Then you have the push to buy graded singles, this took the guessing game out of card condition. Graded cards by the likes of PSA are truly the best investment vehicle. You know the condition and relative value of these items through sites like ours. Graded singles were targeted as the go too get rich quick scheme by the social media accounts. Everyone was telling all the new profit chasers that you should only buy Graded Cards, which in turn drove the prices for existing graded cards to unprecedented levels. Entry level cards graded PSA 10 to high end cards, all saw 10x returns over the course of a year.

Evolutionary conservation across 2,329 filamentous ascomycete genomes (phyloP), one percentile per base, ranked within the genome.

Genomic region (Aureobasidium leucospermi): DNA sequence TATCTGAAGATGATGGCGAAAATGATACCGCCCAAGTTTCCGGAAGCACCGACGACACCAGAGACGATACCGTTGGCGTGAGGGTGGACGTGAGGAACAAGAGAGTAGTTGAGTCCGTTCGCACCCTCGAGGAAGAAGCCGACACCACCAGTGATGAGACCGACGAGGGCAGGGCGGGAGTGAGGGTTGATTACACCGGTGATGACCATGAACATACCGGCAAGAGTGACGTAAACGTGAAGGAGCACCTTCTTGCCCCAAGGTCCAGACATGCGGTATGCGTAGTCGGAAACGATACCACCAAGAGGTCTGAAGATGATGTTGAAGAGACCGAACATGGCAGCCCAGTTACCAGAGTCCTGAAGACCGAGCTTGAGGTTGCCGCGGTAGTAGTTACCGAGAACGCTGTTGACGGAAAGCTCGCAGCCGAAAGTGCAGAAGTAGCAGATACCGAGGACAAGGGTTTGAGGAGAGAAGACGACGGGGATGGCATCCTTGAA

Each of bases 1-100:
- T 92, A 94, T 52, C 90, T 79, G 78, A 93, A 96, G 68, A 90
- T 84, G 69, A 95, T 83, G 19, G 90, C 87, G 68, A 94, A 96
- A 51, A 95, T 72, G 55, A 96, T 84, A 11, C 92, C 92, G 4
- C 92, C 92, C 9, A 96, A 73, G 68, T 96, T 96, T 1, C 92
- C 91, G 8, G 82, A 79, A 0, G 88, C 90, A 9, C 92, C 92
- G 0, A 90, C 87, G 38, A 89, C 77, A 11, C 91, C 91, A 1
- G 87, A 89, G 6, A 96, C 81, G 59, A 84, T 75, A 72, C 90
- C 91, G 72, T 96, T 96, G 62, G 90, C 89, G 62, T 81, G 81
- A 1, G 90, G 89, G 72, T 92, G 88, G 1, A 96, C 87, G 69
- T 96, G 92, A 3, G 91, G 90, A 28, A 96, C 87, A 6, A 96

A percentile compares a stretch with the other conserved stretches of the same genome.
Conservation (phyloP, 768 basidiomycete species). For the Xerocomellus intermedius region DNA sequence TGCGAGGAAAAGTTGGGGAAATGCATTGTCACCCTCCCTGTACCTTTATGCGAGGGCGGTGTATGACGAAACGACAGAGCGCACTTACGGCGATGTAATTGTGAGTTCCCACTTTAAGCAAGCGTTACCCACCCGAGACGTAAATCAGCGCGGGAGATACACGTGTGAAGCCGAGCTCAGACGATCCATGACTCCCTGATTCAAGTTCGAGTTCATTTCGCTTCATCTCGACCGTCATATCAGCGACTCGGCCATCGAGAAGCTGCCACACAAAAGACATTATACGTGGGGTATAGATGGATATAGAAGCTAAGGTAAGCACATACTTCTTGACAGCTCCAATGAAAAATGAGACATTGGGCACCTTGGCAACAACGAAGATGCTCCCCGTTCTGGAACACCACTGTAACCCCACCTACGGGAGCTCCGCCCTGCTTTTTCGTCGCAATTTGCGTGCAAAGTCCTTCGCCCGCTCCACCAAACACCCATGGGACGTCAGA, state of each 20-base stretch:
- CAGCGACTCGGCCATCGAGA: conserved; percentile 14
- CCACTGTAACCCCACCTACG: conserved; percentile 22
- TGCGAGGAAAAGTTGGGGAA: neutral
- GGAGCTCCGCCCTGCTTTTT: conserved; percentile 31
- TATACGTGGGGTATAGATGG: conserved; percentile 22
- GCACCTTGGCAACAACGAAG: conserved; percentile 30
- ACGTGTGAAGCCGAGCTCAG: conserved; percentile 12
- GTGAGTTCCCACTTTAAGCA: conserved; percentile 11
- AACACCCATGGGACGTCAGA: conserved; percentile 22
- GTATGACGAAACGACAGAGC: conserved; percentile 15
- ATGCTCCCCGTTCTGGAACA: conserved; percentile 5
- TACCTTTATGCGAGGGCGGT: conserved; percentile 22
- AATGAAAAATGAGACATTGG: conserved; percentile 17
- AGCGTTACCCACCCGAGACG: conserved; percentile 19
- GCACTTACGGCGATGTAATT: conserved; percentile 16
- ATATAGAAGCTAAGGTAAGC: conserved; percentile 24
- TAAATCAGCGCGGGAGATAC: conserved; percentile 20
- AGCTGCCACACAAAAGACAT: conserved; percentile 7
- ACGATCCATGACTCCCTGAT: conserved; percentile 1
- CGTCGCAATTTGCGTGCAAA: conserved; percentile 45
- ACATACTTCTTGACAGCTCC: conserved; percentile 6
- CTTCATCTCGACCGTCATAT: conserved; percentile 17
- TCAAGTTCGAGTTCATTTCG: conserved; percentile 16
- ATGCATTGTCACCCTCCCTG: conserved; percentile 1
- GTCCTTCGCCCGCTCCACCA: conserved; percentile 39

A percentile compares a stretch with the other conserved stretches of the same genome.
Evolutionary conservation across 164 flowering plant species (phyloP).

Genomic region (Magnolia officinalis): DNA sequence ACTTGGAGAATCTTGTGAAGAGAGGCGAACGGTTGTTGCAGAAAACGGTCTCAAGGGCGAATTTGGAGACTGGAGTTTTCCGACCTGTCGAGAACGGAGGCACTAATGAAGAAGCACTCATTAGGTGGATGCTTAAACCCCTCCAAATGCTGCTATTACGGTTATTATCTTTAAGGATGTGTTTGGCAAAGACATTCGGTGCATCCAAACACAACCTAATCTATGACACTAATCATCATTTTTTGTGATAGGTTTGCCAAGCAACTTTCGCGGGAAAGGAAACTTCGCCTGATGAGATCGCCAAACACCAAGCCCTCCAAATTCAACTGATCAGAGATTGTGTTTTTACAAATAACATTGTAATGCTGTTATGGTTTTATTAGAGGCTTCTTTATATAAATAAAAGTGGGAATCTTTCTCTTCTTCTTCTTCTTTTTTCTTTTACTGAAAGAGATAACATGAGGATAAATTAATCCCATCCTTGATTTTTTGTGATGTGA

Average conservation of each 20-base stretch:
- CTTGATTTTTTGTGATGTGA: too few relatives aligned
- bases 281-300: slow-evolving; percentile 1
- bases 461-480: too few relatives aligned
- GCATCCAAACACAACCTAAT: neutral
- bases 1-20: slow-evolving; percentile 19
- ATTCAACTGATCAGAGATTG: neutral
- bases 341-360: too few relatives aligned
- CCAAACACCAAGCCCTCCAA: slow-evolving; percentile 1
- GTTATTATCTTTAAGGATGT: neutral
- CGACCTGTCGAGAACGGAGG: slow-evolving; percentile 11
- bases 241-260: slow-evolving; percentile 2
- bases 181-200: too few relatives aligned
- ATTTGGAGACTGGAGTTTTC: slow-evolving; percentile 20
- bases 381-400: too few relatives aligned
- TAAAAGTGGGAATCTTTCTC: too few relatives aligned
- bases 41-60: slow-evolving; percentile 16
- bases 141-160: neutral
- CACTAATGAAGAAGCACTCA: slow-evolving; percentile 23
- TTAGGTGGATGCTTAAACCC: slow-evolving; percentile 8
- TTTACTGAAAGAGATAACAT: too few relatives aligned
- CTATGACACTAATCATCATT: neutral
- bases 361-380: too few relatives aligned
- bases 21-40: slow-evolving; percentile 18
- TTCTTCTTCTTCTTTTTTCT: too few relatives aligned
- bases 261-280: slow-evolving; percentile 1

The rapid popularity of grading was a ticking time bomb for the hobby. PSA failed to staff and increase their grading costs quickly and adequately, as more and more people were submitting cards to flip. Cards grading was touted as one of the best ways to increase your Return on Investment. You take raw examples of cards, pay a small fee and hopes you obtain a card in Mint or Gem Mint condition which you can then sell for a Return on your Investment. This thinking was driven down our throats as consumers. Social Media accounts began showing content centered around grading reveals, showing individuals how to review and submit cards to the grading companies. A whole genre was created how to profit from cards, tracking individuals attempts at buying raw cards and submitting them. As quickly as collectors would find sealed product, we would ship them off to the grading companies in hopes for a positive ROI. The continued thirst for graded singles on the secondary market and rapid price increases for the existing inventory, caused a massive influx of cards submitted to PSA. Pushing their already strained workforce into a Covid backlog which got up to a 18-month turnaround time. So, you can see how the rise of grading and wax prices was just ripe for a bubble popping. Prices weren’t sustainable for both cards and wax. PSA holding inventory hostage for 18 months slowed down the recycled profits. Investors and flippers couldn’t get their cards back to sell to thus buy more cards. Money was tied up elsewhere and things began to stall out towards the end of 2020.